ANC scared of losing Gauteng

2013-06-02 14:00

As election fever mounts, ANC and DA strategise for votes in the country’s economic powerhouse.

With less than a year to go to the national elections, both the DA and the ANC have identified ­Gauteng as their greatest prize.

The ANC wants to increase its electoral support in the country’s economic powerhouse to 65%, while the DA has set its sights on increasing its support to more than 43%.

Publicly, the ANC is downplaying any threat posed by the DA or other rival groupings such as Mamphela Ramphele’s Agang.

Behind the scenes, though, the governing party has acknowledged the obstacles to a resounding victory in Gauteng come the 2014 elections.

A document written by ANC Gauteng researchers reveals what’s troubling the governing party. The document, which was presented to the ANC’s Gauteng legislature caucus in February, reads: “The days of two-thirds majorities nationally are over. The days of winning Gauteng automatically are drawing to a close. Even a dip in our support will energise the opposition massively.”

It also speaks extensively about the black middle class, which makes up a quarter of Gauteng’s black residents.

“The black middle class and first-time voters of five years ago who voted Cope are not coming back to the ANC but going DA. There is a clear and present danger that we have lost or are losing the black middle class,” the document reads.

“Cope may be dead in the water, the DA is still seen as white-led, but what will Agang do? The black and white middle class will love it. How do we ensure that it fractures the opposition rather than cement it?”

The ANC in Gauteng was the first to launch its 7?000-strong electoral volunteer corps, an ­army of foot soldiers to take the party’s message to ordinary voters across the province.

Gauteng’s elections manager, ANC provincial executive committee member Qedani Mahlangu, has denied that the party has been pushed into launching an early campaign.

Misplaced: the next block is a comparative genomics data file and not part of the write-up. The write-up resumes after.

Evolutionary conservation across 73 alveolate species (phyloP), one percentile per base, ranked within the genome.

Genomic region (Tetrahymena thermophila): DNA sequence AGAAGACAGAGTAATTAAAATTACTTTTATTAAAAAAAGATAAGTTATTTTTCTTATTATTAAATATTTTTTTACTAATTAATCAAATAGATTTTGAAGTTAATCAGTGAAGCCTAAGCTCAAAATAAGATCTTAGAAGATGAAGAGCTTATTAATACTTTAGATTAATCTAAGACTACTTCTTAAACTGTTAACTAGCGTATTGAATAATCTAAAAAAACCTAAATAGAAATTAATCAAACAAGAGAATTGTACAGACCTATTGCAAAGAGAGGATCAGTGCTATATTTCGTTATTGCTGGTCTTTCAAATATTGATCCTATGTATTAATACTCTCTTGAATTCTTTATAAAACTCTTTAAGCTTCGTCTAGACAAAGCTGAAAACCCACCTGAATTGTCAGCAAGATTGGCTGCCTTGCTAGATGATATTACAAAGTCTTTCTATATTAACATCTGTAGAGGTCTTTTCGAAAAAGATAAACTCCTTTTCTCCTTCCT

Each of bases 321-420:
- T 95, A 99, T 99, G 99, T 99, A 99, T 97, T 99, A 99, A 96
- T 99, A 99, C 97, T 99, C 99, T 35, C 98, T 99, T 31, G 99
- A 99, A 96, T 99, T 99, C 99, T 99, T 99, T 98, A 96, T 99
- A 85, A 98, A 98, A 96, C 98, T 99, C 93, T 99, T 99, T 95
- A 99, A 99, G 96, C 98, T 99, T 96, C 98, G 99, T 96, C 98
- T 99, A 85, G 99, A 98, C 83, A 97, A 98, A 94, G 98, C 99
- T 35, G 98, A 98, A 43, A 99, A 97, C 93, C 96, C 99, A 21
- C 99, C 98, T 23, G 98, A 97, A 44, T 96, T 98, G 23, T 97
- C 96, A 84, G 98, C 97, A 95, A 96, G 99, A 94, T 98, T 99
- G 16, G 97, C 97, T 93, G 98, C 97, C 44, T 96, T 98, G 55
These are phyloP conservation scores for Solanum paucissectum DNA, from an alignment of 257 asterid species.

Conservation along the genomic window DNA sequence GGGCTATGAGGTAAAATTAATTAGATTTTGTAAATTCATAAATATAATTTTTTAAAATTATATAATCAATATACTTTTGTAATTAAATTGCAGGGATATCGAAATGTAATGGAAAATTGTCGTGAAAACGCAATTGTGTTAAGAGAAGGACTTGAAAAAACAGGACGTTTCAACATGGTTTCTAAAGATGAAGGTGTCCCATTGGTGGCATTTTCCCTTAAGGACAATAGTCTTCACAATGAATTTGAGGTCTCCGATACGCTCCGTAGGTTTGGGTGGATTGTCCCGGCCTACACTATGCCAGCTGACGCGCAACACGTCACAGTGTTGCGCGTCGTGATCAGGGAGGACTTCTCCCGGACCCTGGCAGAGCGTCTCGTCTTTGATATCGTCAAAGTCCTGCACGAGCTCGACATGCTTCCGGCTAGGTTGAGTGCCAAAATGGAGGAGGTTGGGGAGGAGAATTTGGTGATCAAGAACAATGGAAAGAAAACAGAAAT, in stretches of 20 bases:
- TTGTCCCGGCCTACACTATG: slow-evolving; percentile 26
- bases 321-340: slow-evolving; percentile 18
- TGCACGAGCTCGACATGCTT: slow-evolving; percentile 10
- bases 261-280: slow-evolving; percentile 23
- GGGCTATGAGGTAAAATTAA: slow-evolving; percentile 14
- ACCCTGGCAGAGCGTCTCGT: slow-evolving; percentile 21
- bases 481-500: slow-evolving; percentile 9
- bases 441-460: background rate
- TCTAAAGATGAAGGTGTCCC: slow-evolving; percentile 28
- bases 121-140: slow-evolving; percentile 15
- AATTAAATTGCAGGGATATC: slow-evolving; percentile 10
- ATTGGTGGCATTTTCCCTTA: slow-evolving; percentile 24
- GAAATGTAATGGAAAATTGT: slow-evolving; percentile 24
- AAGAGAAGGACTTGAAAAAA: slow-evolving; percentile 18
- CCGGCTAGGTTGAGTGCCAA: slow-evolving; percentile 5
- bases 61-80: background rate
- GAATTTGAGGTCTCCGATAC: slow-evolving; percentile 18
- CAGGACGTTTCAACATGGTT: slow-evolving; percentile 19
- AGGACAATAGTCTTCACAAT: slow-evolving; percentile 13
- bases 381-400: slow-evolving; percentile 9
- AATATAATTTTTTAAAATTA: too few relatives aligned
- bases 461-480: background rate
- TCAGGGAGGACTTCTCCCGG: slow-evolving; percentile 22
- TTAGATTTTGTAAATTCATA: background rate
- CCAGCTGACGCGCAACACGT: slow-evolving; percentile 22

She said the party wanted more than the 64% of the vote it got in the 2009 general elections.

“Whether the opposition has a chance or not, we are not interested. All we are interested in is keeping in touch with the voters,” Mahlangu said.

She downplayed the impact of issues such as e-tolling and corruption on the willingness of the province’s middle class to vote ANC next year. “I don’t think e-tolling is a big issue from where we stand because the government has made serious concessions. Overall, we don’t think the issues raised by the middle class are insurmountable.”

The party must also fight for Gauteng’s youth vote. Mahlangu said it would pitch its message to the 2 million first-time voters born in 1993 and later.

She would not offer a decisive answer when asked what the party offered this segment of the province’s electorate.

The DA, meanwhile, is gunning for a huge leap in its Gauteng support at the 2014 polls.

In the previous general election, the party got nearly 22% of the vote in Gauteng and is targeting more than 43% of votes in the province next year. It obtained 33% of the vote during the 2011 municipal polls.

DA national spokesperson Mmusi Maimane said the party ran qualitative and quantitative research “to get a sense of the market”, and spoke to voters to understand their challenges.

Mike Moriarty, one of the DA’s public representatives in the Gauteng provincial legislature, said: “We are the only party that can challenge the ANC. I don’t think there’s any other party that has the kind of membership and organisation that the DA has. So we are the logical alternative in terms of being able to go toe to toe with the ANC on the scale and magnitude that is going to be required to overtake the ANC.”

Despite its growth, the DA is yet to become the alternative government it often projects itself as, and its leadership is yet to appeal strongly to black voters enough to overtake the ANC.

Critics point out that the ­service-delivery track record the DA boasts about has hardly ­filtered through to the poor areas of the Western Cape.

Maimane said the DA’s concern was to “show South Africa how we fought apartheid in the past and how we are redressing the legacy of apartheid”.

“We are doing this where we govern through improving the lives of people who were disadvantaged by apartheid.”

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